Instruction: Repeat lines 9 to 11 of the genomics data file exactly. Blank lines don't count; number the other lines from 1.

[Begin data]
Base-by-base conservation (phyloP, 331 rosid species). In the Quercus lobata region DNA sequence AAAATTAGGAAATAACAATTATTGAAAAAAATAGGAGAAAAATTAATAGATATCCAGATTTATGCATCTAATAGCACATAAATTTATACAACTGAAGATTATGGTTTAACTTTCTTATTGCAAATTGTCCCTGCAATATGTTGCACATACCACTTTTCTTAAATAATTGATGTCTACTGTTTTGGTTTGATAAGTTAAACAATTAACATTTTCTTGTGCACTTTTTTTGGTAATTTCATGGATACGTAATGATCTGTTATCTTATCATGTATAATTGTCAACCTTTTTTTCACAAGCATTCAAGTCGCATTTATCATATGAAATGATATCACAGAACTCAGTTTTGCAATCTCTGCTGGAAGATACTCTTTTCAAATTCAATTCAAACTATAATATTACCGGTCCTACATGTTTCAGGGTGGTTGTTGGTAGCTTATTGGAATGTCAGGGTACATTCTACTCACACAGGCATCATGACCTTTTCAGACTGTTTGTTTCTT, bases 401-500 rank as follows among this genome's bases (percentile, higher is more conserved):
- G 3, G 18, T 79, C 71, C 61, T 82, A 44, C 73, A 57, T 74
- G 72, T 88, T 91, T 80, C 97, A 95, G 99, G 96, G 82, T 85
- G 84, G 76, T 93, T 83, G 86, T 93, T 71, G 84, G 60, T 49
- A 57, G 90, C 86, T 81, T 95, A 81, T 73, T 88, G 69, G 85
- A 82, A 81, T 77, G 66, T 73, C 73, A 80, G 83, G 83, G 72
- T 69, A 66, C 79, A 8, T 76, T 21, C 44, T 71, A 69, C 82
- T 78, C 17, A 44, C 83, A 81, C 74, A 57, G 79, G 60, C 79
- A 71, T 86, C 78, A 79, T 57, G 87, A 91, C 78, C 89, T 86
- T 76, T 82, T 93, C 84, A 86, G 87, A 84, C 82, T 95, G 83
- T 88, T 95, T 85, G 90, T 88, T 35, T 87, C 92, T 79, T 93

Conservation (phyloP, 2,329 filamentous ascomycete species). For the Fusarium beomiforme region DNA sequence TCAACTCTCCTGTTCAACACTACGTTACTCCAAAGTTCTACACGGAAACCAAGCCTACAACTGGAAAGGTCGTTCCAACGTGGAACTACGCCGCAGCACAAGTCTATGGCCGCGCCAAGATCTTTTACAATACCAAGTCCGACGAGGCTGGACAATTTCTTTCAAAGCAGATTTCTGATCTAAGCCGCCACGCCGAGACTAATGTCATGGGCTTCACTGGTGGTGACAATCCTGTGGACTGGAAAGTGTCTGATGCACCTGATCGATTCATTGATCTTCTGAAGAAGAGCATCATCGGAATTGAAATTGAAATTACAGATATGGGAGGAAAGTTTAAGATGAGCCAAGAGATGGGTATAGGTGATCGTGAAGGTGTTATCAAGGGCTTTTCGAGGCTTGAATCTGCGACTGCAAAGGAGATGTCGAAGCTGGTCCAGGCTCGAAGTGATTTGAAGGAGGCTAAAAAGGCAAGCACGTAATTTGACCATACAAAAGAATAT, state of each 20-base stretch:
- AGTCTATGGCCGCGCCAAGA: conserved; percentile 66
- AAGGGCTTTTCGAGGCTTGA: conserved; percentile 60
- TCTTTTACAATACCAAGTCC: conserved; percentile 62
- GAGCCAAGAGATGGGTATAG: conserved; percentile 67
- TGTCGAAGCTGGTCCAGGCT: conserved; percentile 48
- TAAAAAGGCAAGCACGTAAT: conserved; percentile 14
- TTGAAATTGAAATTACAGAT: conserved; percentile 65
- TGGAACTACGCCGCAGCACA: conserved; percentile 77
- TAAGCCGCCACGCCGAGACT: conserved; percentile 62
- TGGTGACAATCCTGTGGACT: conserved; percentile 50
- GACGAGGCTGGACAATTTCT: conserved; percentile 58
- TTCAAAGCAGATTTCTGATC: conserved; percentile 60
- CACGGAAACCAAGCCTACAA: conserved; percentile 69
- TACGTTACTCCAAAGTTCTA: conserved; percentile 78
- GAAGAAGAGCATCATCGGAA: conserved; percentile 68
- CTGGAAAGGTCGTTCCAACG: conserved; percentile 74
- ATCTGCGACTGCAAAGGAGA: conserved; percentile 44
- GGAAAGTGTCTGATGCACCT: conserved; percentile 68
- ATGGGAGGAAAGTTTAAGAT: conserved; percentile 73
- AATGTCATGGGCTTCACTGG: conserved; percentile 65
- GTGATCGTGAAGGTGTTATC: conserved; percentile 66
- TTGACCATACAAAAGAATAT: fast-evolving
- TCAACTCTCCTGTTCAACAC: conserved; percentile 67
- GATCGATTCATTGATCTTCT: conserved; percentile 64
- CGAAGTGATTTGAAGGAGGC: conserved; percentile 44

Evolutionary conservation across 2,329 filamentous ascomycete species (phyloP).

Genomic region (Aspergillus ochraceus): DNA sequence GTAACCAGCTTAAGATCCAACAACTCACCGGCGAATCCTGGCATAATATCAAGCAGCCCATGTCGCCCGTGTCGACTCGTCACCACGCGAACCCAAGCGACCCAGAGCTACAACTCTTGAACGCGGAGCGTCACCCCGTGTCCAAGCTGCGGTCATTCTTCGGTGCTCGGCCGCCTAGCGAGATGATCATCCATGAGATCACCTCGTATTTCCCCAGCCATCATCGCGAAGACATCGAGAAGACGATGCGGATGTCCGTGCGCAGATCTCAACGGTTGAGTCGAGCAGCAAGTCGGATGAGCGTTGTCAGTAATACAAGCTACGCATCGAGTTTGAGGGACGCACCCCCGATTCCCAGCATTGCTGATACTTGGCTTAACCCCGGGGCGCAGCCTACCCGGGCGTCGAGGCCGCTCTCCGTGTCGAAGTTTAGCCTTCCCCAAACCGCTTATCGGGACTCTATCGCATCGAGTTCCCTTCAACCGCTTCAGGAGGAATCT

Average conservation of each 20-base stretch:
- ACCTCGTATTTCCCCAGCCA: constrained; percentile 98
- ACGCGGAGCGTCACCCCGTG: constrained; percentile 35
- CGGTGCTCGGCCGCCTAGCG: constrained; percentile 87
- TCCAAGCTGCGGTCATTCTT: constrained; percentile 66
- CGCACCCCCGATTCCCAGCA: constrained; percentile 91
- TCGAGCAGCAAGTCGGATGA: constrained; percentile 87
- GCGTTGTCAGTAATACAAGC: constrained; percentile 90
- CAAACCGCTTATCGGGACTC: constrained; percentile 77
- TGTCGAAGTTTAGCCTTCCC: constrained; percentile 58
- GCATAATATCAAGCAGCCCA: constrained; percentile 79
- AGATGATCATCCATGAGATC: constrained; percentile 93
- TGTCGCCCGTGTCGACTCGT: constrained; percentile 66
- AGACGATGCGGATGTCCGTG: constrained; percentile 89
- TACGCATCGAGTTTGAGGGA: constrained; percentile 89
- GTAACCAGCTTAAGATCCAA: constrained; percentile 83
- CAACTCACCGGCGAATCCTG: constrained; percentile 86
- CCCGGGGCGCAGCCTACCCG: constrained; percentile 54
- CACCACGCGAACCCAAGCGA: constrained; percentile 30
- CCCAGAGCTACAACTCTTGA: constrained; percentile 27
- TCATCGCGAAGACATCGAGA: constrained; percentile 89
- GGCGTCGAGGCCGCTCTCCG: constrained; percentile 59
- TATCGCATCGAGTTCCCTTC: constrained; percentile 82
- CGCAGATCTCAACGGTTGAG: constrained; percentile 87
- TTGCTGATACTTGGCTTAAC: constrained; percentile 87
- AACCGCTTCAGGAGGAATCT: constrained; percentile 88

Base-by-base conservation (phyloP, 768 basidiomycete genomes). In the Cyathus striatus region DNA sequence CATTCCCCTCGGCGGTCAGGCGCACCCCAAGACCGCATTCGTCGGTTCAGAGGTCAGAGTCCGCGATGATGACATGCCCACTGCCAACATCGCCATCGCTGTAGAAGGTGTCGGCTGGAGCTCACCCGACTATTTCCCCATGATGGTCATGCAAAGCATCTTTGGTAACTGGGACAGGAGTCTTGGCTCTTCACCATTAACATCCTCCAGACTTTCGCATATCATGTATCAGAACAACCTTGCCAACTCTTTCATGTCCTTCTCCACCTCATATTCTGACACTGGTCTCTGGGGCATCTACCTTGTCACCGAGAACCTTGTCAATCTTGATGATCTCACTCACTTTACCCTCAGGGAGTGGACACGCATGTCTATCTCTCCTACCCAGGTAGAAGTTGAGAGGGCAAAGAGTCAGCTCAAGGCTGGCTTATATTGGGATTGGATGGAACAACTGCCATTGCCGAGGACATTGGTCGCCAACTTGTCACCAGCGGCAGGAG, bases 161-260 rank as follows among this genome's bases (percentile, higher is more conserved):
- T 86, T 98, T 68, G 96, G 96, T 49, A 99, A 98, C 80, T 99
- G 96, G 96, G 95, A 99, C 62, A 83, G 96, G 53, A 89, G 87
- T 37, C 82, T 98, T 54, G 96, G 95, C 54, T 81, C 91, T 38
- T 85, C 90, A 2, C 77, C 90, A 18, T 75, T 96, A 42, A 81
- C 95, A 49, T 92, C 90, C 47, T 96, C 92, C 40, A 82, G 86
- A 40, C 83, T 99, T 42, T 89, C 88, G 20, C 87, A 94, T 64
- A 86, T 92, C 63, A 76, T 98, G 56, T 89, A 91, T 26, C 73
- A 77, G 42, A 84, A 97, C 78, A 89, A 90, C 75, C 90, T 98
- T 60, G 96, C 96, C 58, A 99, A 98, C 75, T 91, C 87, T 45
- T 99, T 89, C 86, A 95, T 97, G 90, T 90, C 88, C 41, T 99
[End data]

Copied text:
- A 71, T 86, C 78, A 79, T 57, G 87, A 91, C 78, C 89, T 86
- T 76, T 82, T 93, C 84, A 86, G 87, A 84, C 82, T 95, G 83
- T 88, T 95, T 85, G 90, T 88, T 35, T 87, C 92, T 79, T 93